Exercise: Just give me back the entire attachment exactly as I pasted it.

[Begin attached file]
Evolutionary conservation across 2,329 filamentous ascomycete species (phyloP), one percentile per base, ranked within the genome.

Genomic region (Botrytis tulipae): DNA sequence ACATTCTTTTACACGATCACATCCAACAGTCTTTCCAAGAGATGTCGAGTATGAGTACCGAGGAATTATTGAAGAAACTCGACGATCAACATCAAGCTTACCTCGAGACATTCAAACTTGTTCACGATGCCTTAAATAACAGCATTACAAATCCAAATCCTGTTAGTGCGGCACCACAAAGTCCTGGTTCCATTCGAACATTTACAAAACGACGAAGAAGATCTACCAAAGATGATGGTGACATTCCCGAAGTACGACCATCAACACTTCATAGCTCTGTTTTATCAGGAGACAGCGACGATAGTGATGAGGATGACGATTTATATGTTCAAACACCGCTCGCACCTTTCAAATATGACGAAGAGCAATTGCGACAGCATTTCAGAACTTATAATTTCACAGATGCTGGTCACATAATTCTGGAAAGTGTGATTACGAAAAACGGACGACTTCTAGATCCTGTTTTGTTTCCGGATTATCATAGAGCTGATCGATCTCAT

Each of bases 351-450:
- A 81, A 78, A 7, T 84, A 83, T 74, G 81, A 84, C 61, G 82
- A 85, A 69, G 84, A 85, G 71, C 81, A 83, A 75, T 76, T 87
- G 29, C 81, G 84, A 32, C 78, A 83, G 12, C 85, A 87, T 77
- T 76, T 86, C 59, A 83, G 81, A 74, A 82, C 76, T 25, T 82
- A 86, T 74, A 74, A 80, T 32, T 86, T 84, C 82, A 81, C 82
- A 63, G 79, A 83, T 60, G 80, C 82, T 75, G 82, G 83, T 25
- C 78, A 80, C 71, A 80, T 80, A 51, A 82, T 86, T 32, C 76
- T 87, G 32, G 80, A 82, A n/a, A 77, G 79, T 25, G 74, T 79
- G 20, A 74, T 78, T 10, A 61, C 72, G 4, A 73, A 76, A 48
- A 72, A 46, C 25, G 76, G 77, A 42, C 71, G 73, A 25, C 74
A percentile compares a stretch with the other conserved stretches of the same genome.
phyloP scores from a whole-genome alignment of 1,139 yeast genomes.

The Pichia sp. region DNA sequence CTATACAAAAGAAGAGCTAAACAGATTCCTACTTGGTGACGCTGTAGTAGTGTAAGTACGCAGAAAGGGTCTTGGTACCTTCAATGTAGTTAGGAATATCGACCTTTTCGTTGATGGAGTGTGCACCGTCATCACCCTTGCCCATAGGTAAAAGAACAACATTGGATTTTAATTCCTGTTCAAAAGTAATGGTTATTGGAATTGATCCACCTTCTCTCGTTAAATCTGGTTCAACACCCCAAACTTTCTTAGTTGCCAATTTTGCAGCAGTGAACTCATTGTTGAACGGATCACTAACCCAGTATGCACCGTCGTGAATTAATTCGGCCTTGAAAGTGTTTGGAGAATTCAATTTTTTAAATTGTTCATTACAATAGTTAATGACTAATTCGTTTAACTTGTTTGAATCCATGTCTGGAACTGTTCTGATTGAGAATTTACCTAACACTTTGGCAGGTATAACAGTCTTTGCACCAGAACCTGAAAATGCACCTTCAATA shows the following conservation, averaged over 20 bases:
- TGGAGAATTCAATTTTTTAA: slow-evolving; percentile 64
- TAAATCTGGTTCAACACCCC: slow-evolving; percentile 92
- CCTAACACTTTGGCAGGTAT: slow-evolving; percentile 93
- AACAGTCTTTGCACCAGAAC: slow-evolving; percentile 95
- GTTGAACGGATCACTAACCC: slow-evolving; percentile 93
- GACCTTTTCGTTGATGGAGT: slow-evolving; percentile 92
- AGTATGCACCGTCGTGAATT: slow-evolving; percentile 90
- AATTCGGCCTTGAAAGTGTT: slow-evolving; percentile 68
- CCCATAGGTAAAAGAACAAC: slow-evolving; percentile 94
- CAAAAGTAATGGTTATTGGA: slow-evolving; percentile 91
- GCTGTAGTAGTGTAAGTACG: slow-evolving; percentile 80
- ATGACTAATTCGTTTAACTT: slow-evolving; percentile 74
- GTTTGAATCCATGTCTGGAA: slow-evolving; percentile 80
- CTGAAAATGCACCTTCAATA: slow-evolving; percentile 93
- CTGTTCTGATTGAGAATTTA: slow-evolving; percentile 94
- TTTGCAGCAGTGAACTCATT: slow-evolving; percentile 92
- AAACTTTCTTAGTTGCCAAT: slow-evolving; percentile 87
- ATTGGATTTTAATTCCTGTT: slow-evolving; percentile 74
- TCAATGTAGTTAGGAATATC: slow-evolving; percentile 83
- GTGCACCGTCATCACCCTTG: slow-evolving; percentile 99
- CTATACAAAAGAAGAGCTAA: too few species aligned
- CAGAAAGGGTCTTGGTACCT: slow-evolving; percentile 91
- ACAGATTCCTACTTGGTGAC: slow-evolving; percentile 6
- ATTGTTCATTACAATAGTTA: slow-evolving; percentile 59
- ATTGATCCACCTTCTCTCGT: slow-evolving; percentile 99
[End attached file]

Evolutionary conservation across 2,329 filamentous ascomycete species (phyloP), one percentile per base, ranked within the genome.

Genomic region (Botrytis tulipae): DNA sequence ACATTCTTTTACACGATCACATCCAACAGTCTTTCCAAGAGATGTCGAGTATGAGTACCGAGGAATTATTGAAGAAACTCGACGATCAACATCAAGCTTACCTCGAGACATTCAAACTTGTTCACGATGCCTTAAATAACAGCATTACAAATCCAAATCCTGTTAGTGCGGCACCACAAAGTCCTGGTTCCATTCGAACATTTACAAAACGACGAAGAAGATCTACCAAAGATGATGGTGACATTCCCGAAGTACGACCATCAACACTTCATAGCTCTGTTTTATCAGGAGACAGCGACGATAGTGATGAGGATGACGATTTATATGTTCAAACACCGCTCGCACCTTTCAAATATGACGAAGAGCAATTGCGACAGCATTTCAGAACTTATAATTTCACAGATGCTGGTCACATAATTCTGGAAAGTGTGATTACGAAAAACGGACGACTTCTAGATCCTGTTTTGTTTCCGGATTATCATAGAGCTGATCGATCTCAT

Each of bases 351-450:
- A 81, A 78, A 7, T 84, A 83, T 74, G 81, A 84, C 61, G 82
- A 85, A 69, G 84, A 85, G 71, C 81, A 83, A 75, T 76, T 87
- G 29, C 81, G 84, A 32, C 78, A 83, G 12, C 85, A 87, T 77
- T 76, T 86, C 59, A 83, G 81, A 74, A 82, C 76, T 25, T 82
- A 86, T 74, A 74, A 80, T 32, T 86, T 84, C 82, A 81, C 82
- A 63, G 79, A 83, T 60, G 80, C 82, T 75, G 82, G 83, T 25
- C 78, A 80, C 71, A 80, T 80, A 51, A 82, T 86, T 32, C 76
- T 87, G 32, G 80, A 82, A n/a, A 77, G 79, T 25, G 74, T 79
- G 20, A 74, T 78, T 10, A 61, C 72, G 4, A 73, A 76, A 48
- A 72, A 46, C 25, G 76, G 77, A 42, C 71, G 73, A 25, C 74
A percentile compares a stretch with the other conserved stretches of the same genome.
phyloP scores from a whole-genome alignment of 1,139 yeast genomes.

The Pichia sp. region DNA sequence CTATACAAAAGAAGAGCTAAACAGATTCCTACTTGGTGACGCTGTAGTAGTGTAAGTACGCAGAAAGGGTCTTGGTACCTTCAATGTAGTTAGGAATATCGACCTTTTCGTTGATGGAGTGTGCACCGTCATCACCCTTGCCCATAGGTAAAAGAACAACATTGGATTTTAATTCCTGTTCAAAAGTAATGGTTATTGGAATTGATCCACCTTCTCTCGTTAAATCTGGTTCAACACCCCAAACTTTCTTAGTTGCCAATTTTGCAGCAGTGAACTCATTGTTGAACGGATCACTAACCCAGTATGCACCGTCGTGAATTAATTCGGCCTTGAAAGTGTTTGGAGAATTCAATTTTTTAAATTGTTCATTACAATAGTTAATGACTAATTCGTTTAACTTGTTTGAATCCATGTCTGGAACTGTTCTGATTGAGAATTTACCTAACACTTTGGCAGGTATAACAGTCTTTGCACCAGAACCTGAAAATGCACCTTCAATA shows the following conservation, averaged over 20 bases:
- TGGAGAATTCAATTTTTTAA: slow-evolving; percentile 64
- TAAATCTGGTTCAACACCCC: slow-evolving; percentile 92
- CCTAACACTTTGGCAGGTAT: slow-evolving; percentile 93
- AACAGTCTTTGCACCAGAAC: slow-evolving; percentile 95
- GTTGAACGGATCACTAACCC: slow-evolving; percentile 93
- GACCTTTTCGTTGATGGAGT: slow-evolving; percentile 92
- AGTATGCACCGTCGTGAATT: slow-evolving; percentile 90
- AATTCGGCCTTGAAAGTGTT: slow-evolving; percentile 68
- CCCATAGGTAAAAGAACAAC: slow-evolving; percentile 94
- CAAAAGTAATGGTTATTGGA: slow-evolving; percentile 91
- GCTGTAGTAGTGTAAGTACG: slow-evolving; percentile 80
- ATGACTAATTCGTTTAACTT: slow-evolving; percentile 74
- GTTTGAATCCATGTCTGGAA: slow-evolving; percentile 80
- CTGAAAATGCACCTTCAATA: slow-evolving; percentile 93
- CTGTTCTGATTGAGAATTTA: slow-evolving; percentile 94
- TTTGCAGCAGTGAACTCATT: slow-evolving; percentile 92
- AAACTTTCTTAGTTGCCAAT: slow-evolving; percentile 87
- ATTGGATTTTAATTCCTGTT: slow-evolving; percentile 74
- TCAATGTAGTTAGGAATATC: slow-evolving; percentile 83
- GTGCACCGTCATCACCCTTG: slow-evolving; percentile 99
- CTATACAAAAGAAGAGCTAA: too few species aligned
- CAGAAAGGGTCTTGGTACCT: slow-evolving; percentile 91
- ACAGATTCCTACTTGGTGAC: slow-evolving; percentile 6
- ATTGTTCATTACAATAGTTA: slow-evolving; percentile 59
- ATTGATCCACCTTCTCTCGT: slow-evolving; percentile 99